In my house, my uterus has been dubbed the "baby apartment." My oldest son thought up this name when I told him that's where he first lived. Now it's a running joke, with references to being evicted for not paying rent and such. But all joking aside, an expecting mom's womb becomes the star of the show as soon as that baby belly pops (rightfully so). After delivery, the focus is on the baby and no one is really thinking about that baby bump anymore, although a change is happening behind the scenes. How does childbirth affect your uterus? It's a process.
During the course of your pregnancy, your uterus transformed from an everyday organ to a full on habitat for your baby-to-be. Thankfully, after the birth of your child, your uterus only has to undergo one more change before it's back to its old self again. According to the American Pregnancy Association, the process of your uterus shrinking is called involution, and begins just minutes after you deliver your bundle of joy. For the first few days after delivering, this will cause a cramping sensation called afterpains, that should lessen as the days pass, as the March of Dimes explained.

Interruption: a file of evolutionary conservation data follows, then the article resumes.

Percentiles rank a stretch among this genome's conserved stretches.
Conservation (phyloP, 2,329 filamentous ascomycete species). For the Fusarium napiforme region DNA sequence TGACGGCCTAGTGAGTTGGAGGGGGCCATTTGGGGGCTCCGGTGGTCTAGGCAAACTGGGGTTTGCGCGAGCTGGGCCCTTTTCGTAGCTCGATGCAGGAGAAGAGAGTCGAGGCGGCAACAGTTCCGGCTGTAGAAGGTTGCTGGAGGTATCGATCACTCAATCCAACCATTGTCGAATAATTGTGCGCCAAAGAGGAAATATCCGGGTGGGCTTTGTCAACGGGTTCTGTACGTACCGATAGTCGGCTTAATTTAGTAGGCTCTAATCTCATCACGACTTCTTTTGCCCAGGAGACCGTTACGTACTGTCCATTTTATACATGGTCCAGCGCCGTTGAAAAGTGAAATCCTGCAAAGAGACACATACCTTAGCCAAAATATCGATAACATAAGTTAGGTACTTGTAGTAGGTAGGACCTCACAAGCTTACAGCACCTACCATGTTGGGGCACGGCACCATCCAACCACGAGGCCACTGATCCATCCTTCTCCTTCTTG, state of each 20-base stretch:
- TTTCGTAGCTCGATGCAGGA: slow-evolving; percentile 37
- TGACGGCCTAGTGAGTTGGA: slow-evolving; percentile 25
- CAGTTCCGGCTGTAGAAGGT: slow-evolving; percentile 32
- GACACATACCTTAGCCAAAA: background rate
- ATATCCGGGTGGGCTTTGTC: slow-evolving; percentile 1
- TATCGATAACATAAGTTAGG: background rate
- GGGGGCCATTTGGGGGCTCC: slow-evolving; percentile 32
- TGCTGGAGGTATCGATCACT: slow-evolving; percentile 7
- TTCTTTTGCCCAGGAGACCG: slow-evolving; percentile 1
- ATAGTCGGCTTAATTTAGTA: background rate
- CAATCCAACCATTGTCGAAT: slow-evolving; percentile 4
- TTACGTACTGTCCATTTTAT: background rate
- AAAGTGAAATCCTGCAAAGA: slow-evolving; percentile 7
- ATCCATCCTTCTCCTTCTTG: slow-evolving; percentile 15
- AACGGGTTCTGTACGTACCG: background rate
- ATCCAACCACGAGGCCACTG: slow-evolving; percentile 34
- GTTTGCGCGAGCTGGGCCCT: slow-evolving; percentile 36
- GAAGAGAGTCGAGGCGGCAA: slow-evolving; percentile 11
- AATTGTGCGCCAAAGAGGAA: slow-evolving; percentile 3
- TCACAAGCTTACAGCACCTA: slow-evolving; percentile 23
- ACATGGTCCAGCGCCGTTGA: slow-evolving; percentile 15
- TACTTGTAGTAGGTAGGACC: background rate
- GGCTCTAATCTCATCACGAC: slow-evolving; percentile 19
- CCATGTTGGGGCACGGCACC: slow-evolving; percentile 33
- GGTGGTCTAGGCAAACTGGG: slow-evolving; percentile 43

Once those afterpains have passed, you'll start to feel better, but your uterus won't be done with the involution process. As Baby Center explained, it takes at least four weeks for your uterus to shrink back down to its pre-pregnancy size, which is about 3.5 ounces or less. Keep in mind, your body works on its own timeline and it could take a little longer for your uterus to adjust back. For some women, they may not notice a change until closer to the six week postpartum mark, according to The Bump.
As you recover from childbirth, you'll experience many body changes over the next few months, as Parents magazine pointed out. Even though it doesn't seem like a speedy recovery, your uterus is returning to its old shape and size in a relatively short amount of time. Being patient with the process and being good to your body will give help as you transition back to your body before baby.